I saw an piece of an interview with Arizona Senator, and former GOP Presidential nominee, John McCain the other day, and he was asked about the possibility of some sort of seminal moment that could happen in this debate; a moment that would be the “game changer” that the media keeps telling us could happen.  I think McCain’s response was rather telling.  He said something to the effect that those kind of moments in debates are rare, harkening back to the last time something like that happened was in one of the 1984 Presidential debates between Walter Mondale and Ronald Reagan.  The interesting thing about his statement is that is also the last Presidential election in which the debates were sponsored by the independent, non-partisan, League of Women’s Voters.  Ever since that election the debates have been crafted, scheduled, and organized by the bi-partisan run Commission on Presidential Debates.

Before that Commission’s founding the candidates were of course given the subjects of the debates, and they were given a little input on who the moderators and questioners were going to be, but they were not given a complete preview of or the possibility to approve/disapprove what the questions prior to the debates are going to be.  This lack of complete and total control allowed for those “Ah-Ha!” moments.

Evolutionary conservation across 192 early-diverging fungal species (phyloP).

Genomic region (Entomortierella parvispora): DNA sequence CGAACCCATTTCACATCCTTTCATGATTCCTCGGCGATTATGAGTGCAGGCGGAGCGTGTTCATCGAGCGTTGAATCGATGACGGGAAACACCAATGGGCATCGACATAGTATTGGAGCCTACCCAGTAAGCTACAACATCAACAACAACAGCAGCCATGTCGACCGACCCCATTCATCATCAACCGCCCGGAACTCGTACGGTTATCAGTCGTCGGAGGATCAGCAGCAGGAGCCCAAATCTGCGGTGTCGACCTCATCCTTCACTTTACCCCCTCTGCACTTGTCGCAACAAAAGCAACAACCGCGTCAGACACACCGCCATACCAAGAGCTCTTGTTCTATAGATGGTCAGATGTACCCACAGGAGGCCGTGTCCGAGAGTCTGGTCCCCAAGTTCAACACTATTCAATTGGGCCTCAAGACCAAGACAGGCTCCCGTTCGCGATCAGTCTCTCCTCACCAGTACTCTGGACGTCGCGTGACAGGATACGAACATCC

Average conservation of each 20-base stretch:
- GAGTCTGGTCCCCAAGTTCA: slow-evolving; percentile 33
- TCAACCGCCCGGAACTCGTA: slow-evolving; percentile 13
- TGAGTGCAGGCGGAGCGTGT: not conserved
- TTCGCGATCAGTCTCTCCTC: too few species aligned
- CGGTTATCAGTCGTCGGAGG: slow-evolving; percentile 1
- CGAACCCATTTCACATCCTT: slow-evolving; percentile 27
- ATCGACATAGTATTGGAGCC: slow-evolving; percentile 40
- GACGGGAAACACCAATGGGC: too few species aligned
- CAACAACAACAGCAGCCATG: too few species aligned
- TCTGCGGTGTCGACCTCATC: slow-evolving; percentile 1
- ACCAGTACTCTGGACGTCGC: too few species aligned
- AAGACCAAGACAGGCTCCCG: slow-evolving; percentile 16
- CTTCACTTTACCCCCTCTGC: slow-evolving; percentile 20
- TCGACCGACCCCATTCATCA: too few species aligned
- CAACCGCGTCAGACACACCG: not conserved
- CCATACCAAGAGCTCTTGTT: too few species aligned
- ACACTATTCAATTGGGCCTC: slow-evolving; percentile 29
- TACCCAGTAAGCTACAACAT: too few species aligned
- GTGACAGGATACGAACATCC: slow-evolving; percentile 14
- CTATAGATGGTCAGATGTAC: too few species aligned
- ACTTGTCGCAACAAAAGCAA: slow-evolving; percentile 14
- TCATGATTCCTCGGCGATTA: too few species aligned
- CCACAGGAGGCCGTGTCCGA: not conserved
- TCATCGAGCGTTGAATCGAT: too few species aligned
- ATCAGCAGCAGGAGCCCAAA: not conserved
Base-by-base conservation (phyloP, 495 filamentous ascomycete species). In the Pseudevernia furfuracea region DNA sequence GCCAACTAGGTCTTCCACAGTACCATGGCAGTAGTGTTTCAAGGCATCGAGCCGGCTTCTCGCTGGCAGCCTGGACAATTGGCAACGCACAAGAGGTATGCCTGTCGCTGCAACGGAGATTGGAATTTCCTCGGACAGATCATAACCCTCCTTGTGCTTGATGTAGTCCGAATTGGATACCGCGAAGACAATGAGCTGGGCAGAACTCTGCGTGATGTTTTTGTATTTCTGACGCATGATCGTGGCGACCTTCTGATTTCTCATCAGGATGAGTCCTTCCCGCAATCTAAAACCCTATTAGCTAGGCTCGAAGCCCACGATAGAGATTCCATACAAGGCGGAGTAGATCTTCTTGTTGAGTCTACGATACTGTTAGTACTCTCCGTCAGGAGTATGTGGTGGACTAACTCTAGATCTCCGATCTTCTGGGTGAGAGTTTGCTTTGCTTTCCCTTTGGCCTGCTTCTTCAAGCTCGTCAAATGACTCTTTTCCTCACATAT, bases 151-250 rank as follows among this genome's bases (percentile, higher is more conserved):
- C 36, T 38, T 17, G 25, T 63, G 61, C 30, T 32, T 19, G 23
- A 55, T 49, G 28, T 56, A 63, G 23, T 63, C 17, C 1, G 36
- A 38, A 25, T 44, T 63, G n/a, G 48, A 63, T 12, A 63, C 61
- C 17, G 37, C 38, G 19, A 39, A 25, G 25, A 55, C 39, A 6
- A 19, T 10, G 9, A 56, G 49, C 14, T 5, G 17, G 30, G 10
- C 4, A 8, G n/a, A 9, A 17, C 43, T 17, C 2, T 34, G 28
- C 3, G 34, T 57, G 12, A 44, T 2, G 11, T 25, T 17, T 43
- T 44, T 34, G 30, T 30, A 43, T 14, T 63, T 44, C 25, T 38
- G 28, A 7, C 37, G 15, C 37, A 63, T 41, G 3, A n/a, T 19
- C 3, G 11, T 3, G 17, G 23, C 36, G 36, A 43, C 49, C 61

Today, since the debates are run by both the Democrats and the Republicans, virtually all aspects of the debates are essentially scripted, from those who ask the questions, the questions themselves, and of course the answers.  Basically the Presidential Debates are a farce, as are each big tent party’s national conventions.

Some will argue that I am just saying this because the candidate I like isn’t allowed to participate in these debates.  Okay, that is a fair argument – to an extent.  Even if you are a dyed in the wool Red or Blue person though, with just an inkling of rational thought, and have left the door to your mind cracked open just a smidge, knowing that these debates are entirely scripted from the questioners to the questions themselves, knowing that by doing this diminishes the possibility of your favorite candidate catching the opponent flat footed, and potentially swing your person in the polls upward, shouldn’t you also be even a little disappointed then that the debates have become little more than political theater?  I would hope that most rational, relatively open-minded people of either political color would find the scripting of the debates a little disheartening.